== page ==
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A Wedding Toast

Life is a tapestry of memories we

weave into place with each breath.

No one can be hired to weave it

for they wouldn’t know how

to render the scenes 

unless we tell them, and

words don’t come equipped to

reach all the places mem’ries can hide.

But, here are some favorites of mine.


In Stockton, Wendy, you were tiny and pink. 

You laughed and squealed when I

gave you a bath and wrapped you

in a towel and held you close

and felt your heartbeat as you slept.

It was a peaceful Sunday afternoon,

and a thoughtless neighbor kept

firing up his unmufflered boat engine

waking you. After the third time

I went out and yelled with a rage

I’d never known was in me.

(I apologized, of course.)


In Sacramento you would

scamper across the river stones

I laid to protect the trees.

You kept me company while I

worked in the yard, and afterward

dangled your feet in the hot tub

where I soaked my aching bones

and we’d go over your a-b-c’s or

do the “Bicky-bye” song as good smells

drifted out from Mom’s kitchen.

I’d come home from work and you’d

tackle me for a hug. You squealed

with delight when I tossed you

toward the ceiling.


You helped me plant a vegetable garden.

You liked harvesting strawberries.

You got a basket for the vole I caught, and

we launched him across the creek,

so he could be free but not eat our carrots.

I showed you how to bait a hook and

even when I was not around you’d

hunt for worms and catch little fish

from the creek behind our house.

I taught you how to ride a bike; a few

pushes and off you went on your own.

We flew to Texas on vacation one Christmas, with

young Sally wailing away, until I rubbed

her gums--shame on me--with brandy. 

At Uncle Dave and Aunty Anne’s you posed in

cowboy boots longer than your legs.


Trips to the Sacramento fish hatchery

were always fun; you’d put a nickel

in the machine and throw granulated fishmeal

to the churning baby salmon. We would

laugh and laugh and do it again and again.

When Sally grew bigger we’d drive in

the fall to the orchards and 

come home and make apple pies.


At night you liked to sit in my lap in my office

and have me read GOOD NIGHT MOON,

on and on until we’d said good night to

crickets, frogs, raccoons and everything

that moved—even the wind.


In Modeto on Days Alone With Dad, we'd

park the car and run halfway up a mountain

just to see the sun come up. We went fishing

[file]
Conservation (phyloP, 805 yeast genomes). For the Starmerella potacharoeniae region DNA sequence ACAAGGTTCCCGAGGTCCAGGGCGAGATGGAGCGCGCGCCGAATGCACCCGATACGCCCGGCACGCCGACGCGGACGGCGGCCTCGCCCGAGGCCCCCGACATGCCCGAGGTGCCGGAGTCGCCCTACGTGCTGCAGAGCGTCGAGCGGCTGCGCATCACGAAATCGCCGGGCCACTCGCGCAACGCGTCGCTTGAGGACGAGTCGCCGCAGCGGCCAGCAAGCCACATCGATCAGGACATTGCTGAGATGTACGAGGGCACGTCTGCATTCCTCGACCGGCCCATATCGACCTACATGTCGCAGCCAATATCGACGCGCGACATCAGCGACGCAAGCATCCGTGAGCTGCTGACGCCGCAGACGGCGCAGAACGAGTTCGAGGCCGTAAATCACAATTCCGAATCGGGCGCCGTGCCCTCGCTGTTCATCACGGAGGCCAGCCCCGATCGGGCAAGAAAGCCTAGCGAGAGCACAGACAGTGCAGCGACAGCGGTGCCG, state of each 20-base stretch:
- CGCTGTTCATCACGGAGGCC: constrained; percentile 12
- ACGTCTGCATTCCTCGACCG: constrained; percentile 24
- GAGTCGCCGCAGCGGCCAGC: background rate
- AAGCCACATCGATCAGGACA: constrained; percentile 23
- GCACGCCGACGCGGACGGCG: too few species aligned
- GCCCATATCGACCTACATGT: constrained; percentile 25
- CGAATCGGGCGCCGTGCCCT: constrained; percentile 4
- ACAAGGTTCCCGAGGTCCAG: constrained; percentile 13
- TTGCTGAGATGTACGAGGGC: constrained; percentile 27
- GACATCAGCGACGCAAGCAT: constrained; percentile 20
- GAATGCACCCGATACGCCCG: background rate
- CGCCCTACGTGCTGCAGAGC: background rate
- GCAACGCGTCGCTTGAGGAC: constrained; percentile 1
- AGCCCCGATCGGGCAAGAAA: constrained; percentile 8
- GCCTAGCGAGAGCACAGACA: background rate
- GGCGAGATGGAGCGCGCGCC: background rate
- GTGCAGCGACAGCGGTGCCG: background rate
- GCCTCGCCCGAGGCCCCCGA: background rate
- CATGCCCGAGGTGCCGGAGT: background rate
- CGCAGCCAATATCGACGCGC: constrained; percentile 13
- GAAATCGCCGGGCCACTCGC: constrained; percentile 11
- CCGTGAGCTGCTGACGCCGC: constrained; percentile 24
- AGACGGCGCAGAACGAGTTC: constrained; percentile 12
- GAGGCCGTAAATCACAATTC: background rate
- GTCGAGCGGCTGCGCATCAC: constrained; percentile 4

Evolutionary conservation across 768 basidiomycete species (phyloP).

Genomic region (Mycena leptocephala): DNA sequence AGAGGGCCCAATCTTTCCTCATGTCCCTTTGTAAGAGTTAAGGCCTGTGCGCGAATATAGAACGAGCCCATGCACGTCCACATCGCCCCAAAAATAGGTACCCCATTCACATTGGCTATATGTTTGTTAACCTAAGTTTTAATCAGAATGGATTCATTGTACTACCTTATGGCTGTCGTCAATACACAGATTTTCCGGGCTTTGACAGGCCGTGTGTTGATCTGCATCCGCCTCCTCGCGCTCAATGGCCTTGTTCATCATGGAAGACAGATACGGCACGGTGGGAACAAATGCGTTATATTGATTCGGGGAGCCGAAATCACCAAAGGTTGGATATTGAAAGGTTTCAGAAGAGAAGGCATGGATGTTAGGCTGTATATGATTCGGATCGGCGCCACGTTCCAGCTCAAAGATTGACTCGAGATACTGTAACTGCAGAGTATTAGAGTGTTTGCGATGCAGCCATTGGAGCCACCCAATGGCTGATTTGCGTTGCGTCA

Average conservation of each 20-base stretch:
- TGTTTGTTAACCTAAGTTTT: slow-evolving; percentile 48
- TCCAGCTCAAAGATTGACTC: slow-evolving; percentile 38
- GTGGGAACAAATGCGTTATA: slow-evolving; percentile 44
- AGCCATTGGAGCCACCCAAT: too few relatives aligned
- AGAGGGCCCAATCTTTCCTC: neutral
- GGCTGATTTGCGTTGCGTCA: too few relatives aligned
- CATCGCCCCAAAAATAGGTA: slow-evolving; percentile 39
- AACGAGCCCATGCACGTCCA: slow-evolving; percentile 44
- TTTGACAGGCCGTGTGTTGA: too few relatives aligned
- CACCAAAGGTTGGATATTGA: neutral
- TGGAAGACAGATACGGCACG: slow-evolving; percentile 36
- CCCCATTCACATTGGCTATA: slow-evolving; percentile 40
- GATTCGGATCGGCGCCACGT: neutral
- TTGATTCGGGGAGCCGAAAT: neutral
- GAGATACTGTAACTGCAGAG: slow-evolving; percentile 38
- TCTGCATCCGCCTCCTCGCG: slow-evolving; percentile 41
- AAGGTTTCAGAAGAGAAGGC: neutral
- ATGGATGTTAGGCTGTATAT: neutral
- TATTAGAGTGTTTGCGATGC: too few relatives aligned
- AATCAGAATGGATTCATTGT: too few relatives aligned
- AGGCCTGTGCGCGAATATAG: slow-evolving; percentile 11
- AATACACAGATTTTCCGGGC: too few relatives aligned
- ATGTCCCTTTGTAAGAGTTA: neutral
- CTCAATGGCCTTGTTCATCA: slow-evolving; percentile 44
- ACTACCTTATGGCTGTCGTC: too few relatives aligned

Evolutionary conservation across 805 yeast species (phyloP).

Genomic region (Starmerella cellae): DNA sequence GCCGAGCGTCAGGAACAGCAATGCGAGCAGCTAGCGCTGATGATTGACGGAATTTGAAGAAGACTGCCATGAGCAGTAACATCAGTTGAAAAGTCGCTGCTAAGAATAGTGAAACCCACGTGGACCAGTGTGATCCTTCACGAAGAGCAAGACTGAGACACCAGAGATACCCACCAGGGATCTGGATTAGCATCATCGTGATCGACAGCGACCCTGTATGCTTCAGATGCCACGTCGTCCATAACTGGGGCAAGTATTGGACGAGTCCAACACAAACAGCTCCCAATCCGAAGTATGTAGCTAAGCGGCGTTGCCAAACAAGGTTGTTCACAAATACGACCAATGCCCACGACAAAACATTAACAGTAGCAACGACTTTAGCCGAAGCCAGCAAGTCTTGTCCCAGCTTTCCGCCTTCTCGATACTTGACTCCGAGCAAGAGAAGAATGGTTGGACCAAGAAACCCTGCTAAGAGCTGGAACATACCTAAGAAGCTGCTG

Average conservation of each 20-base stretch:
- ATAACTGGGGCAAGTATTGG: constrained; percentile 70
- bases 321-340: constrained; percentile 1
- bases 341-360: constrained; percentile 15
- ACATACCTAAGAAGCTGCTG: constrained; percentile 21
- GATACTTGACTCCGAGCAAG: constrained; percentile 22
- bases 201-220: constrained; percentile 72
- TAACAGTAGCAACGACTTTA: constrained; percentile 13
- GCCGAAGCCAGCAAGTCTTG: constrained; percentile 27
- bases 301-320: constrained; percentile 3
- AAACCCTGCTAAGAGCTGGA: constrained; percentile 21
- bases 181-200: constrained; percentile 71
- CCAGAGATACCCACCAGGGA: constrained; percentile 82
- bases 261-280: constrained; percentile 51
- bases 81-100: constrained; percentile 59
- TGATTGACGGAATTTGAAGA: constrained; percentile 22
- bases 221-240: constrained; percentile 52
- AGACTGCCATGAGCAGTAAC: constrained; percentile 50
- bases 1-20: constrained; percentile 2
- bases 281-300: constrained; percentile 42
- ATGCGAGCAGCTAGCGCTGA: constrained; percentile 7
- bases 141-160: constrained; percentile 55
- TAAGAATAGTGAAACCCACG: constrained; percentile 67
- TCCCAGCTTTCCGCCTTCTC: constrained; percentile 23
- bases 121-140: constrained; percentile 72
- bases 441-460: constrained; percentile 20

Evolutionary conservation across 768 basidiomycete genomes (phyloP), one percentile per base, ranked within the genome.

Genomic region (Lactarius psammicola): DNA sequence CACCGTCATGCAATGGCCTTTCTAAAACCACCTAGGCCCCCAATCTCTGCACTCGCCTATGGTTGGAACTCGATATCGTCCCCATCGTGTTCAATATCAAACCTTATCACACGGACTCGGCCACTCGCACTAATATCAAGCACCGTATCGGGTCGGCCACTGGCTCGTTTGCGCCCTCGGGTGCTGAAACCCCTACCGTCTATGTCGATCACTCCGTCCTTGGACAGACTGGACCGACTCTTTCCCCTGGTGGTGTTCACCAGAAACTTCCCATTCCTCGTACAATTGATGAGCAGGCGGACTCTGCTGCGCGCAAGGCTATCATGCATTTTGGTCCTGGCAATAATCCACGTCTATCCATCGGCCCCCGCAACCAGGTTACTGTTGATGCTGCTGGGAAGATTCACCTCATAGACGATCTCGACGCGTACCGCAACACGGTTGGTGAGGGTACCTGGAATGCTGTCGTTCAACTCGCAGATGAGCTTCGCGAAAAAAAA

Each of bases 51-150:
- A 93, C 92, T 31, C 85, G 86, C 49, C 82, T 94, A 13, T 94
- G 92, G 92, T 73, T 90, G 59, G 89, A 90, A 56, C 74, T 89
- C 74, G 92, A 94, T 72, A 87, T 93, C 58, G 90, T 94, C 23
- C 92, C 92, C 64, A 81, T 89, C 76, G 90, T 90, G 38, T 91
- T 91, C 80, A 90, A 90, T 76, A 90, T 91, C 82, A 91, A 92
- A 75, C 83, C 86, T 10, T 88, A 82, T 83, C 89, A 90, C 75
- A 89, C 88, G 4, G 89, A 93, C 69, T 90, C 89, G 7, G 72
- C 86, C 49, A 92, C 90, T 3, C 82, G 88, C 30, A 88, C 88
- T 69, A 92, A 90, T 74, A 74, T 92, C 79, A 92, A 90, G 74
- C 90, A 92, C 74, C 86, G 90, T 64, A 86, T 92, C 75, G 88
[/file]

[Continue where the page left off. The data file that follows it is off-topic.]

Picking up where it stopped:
from a motorboat and had breakfast in Strawberry

surrounded by hummingbirds at Daphne’s Kitchen.

We backpacked to Gianelli’s Cabin and

swam in an ice cold mountain lake.


We camped as a family among the Big Trees and

slept listening to the patter of rain against the tent.

I caught some trout ; we invited them to dinner.

We vacationed in Disneyland and went to Great America,

and you insisted on riding eve-ry-thing scary!

What was it, Top Gun, you made me climb aboard?

You didn't know I closed my eyes, did you?

We did Math Blast for Mrs. Gurnee, and

for Mrs. Collie I was your typist for the Ancient China report—

thirty pages. You wouldn’t quit!


Remember the California mission? We had

to bake the walls in Mom’s oven? And

here was that long ride to Santa Maria with

Nanny and Grampa, and I said something—

I forget now what it was—but you and Sally

stunned me with an echo from one of my

hot tub sermons. In unison, you  said,

“Because, Dad, you do what’s right because

it’s right, not because it gets you something!”


I remember the ice cactus in Tuscon on

that long stormy drive to Texas in ‘86?

It was the year I introduced you to Mrs. Crow,

the woman who raised me at the children’s home.

And on the return we drilled you and

Sally on multiplication tables. You were

memorizing Carl Sandburg’s poem, "Phyzog."

This face you got, this here phizog you carry around,

you never picked it out for yourself, at all, at all, did you?


I could ramble on about the golden scenes

in my tapestry, but I’ll save some for another time.

Besides, the weaving’s not yet through. Tonight

will occupy a prominent place near center and

contain my wish for you and Barry of

happiness in a union founded on love and respect.

May the tapestry you weave together be

strong and everlastingly filled

with unbounded



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And even though I have a son and he's not married yet....I so relate to it.


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Yes, Lovely!

What a wonderful present you gave your daughter with this poem.